Mining for Africa’s development
Africa’s all-important mining sector is in crisis. At its root is a lack of trust between mining companies, governments and civil society. A failure to tackle this crisis will result in serious, adverse implications for both economic growth and employment prospects at the very moment the continent’s need for jobs is rapidly increasing.
African economies are heavily dependent on the extractives sector, which comprised 28% of the continent’s combined gross domestic product in 2012, 77% of total exports and 42% of all government revenues. Studies by the International Mining and Minerals Council (ICMM) show that for every US$1 generated by mining, at least an additional US$3 is generated elsewhere in the local economy, and that for every direct mining employee, as many as 15 more jobs are created elsewhere in that economy.
During the commodity boom, there was considerable optimism that African economies were changing and that they were no longer dependent on raw material exports. However, the commodity price downturn has illustrated the continent’s continued dependency on this sector and its vulnerability to variations in external demand, especially from China which, since 1990, has grown its share of worldwide metals consumption sevenfold to over 40%.
In this new, highly competitive yet austere environment, governance and policy attractiveness will become increasingly important differentiators in the performance of African countries. Just as important will be the state of health of regulatory and administrative processes needed to ensure strong and diversified growth. These factors, too, will be vital determinants for attracting investment and growth in mining projects. Indeed, as the World Bank has noted, after geological factors, governments are the single largest determinant of where mining investments flow globally.
Towards a vicious downward cycle
Despite the commodity boom, the relationship between the industry and government in Africa has been characterised by abiding levels of mistrust on both sides, fuelled by misperception. Legend persists that mines have massive wealth and, at an extreme, deliberately steal ore or withhold tax through under-declaration or ‘transfer pricing’. Meanwhile the mining companies complain that the long-term nature of their business, through good and bad times, and the levels of risk they have to take are not understood by those who set the rules. Such tensions are compounded by increasing capital intensity and mining mechanisation, the effect of which is felt particularly in those countries where mining is the mainstay of the economy and often the main or even only source of jobs.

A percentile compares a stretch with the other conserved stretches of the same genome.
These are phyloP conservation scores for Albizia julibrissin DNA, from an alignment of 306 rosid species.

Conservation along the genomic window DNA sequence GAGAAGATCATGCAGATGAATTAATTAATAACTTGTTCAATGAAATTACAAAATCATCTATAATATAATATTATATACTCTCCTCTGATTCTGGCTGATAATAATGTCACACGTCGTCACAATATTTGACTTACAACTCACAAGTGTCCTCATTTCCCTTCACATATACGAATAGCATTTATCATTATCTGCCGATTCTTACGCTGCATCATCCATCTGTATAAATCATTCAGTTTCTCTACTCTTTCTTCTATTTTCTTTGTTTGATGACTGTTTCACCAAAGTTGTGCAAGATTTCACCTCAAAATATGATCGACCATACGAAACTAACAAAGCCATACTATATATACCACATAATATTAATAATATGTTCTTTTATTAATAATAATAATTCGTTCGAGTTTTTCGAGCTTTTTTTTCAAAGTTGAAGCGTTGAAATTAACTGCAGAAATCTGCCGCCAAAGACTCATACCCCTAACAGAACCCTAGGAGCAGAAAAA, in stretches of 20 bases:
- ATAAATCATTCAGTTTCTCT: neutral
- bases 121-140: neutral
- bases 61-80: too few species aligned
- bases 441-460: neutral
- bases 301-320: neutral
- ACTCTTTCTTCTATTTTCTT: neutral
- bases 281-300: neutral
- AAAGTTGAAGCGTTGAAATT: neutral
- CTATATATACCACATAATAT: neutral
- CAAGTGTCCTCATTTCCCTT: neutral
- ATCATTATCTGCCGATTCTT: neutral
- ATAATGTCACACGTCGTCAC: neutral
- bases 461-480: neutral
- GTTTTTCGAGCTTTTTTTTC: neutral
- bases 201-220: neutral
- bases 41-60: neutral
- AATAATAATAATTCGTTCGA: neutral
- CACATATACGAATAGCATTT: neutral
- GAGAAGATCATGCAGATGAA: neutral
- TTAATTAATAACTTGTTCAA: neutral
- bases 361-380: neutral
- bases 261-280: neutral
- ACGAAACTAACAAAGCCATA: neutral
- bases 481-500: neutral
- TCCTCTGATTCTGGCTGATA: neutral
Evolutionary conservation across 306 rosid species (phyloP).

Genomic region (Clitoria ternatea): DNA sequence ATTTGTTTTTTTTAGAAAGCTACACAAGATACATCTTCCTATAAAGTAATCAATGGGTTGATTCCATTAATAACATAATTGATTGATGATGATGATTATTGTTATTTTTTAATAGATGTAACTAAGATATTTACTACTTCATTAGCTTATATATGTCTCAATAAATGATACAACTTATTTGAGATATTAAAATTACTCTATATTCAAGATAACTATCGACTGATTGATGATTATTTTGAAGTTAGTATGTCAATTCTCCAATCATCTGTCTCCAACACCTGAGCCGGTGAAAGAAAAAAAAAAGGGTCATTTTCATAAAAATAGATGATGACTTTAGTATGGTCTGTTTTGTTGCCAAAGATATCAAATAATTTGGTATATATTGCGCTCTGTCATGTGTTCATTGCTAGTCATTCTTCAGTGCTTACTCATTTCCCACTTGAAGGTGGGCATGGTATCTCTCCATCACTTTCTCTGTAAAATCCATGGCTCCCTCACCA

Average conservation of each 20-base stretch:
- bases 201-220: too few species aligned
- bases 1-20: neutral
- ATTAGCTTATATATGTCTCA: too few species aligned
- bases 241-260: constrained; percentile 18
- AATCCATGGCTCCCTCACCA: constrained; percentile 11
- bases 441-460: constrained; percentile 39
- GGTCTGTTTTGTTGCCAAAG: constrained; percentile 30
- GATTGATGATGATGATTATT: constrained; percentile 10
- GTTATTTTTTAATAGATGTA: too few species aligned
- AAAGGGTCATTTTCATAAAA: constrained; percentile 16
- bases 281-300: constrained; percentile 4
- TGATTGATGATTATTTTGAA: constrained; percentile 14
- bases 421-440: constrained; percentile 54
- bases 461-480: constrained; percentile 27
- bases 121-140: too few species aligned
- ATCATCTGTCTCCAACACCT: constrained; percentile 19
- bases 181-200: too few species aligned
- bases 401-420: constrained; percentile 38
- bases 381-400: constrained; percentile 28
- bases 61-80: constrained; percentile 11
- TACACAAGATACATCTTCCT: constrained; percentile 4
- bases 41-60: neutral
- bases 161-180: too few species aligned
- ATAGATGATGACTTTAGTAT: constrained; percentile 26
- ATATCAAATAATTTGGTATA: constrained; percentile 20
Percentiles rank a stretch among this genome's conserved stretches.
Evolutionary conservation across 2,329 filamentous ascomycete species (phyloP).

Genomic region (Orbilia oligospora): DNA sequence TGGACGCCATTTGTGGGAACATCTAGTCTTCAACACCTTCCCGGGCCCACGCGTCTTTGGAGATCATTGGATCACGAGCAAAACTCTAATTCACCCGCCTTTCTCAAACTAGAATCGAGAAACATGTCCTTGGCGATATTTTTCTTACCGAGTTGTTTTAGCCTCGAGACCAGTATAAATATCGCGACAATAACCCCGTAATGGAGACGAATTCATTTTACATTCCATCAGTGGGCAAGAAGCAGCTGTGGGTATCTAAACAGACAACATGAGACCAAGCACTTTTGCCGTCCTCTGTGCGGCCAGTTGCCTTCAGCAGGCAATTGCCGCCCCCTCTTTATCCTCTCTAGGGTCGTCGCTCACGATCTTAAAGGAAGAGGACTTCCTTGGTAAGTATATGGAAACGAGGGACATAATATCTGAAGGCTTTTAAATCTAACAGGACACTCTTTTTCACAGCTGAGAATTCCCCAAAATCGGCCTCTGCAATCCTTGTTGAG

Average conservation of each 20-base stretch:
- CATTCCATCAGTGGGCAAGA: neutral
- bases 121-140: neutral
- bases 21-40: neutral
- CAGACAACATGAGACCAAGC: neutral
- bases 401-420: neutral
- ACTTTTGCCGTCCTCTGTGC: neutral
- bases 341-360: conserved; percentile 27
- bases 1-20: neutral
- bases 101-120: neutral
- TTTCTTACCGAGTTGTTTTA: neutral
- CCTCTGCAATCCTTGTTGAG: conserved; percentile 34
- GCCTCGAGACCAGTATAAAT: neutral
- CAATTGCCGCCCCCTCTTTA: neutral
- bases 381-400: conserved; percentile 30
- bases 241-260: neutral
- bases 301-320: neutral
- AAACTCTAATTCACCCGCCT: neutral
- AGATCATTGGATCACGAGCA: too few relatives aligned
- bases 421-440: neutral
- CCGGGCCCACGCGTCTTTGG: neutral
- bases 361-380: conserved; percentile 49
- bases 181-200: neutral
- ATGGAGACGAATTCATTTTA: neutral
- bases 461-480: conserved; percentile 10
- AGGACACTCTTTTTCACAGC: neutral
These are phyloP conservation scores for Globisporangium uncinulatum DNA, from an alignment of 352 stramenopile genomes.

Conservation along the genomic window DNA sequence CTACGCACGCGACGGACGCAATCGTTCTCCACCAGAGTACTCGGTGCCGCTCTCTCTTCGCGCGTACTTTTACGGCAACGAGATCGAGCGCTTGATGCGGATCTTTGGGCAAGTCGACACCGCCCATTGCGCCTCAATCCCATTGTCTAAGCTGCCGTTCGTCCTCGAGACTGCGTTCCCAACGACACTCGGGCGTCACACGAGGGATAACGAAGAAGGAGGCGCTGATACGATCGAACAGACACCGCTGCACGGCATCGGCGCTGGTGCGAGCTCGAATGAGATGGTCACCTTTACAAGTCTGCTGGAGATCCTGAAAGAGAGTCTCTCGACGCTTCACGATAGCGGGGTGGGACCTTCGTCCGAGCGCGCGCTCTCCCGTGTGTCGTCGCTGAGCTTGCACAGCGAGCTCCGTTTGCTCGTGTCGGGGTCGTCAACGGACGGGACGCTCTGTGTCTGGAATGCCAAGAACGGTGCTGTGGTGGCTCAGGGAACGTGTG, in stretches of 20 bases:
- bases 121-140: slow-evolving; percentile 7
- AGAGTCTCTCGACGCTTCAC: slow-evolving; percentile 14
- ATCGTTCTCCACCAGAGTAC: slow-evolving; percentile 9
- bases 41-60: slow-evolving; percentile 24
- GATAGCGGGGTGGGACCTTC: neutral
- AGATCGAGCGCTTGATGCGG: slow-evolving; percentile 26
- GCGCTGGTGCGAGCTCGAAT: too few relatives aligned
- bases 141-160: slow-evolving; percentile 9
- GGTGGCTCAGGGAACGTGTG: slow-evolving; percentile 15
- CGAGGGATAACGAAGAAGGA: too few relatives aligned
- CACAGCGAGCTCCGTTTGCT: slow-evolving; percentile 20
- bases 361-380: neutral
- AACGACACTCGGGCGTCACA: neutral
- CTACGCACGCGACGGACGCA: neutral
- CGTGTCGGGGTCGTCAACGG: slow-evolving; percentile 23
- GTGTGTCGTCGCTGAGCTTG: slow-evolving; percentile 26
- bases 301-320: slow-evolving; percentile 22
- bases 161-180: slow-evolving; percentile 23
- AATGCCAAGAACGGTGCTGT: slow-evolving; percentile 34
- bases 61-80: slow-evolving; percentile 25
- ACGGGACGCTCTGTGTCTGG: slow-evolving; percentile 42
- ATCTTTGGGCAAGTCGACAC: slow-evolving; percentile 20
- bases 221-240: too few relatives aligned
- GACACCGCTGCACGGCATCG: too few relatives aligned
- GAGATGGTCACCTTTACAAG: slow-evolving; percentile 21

While the success of mining demands a partnership of common interest, and Africa’s young and burgeoning population demand jobs and growth, policy instability has planted the seeds for a vicious downward cycle. Policy uncertainty leads to investor uncertainty, limits the pool of capital available and thus decisions on many major mining investments are put on hold. As large mining companies rebalance their portfolios seeking the best returns for the least risk, policy uncertainty fuels a move from reputable to less reputable and ultimately small-scale mining companies, and eventual ‘de-evolution’ of the mining sector. These smaller mining companies tend to have less-developed governance systems, which in turn increases the burden of regulatory oversight in an environment in which many governments already possess only limited capacity. Lower capacity and the increased need to regulate can result in further distrust and renewed dissatisfaction of government and society, creating political pressure for even more change.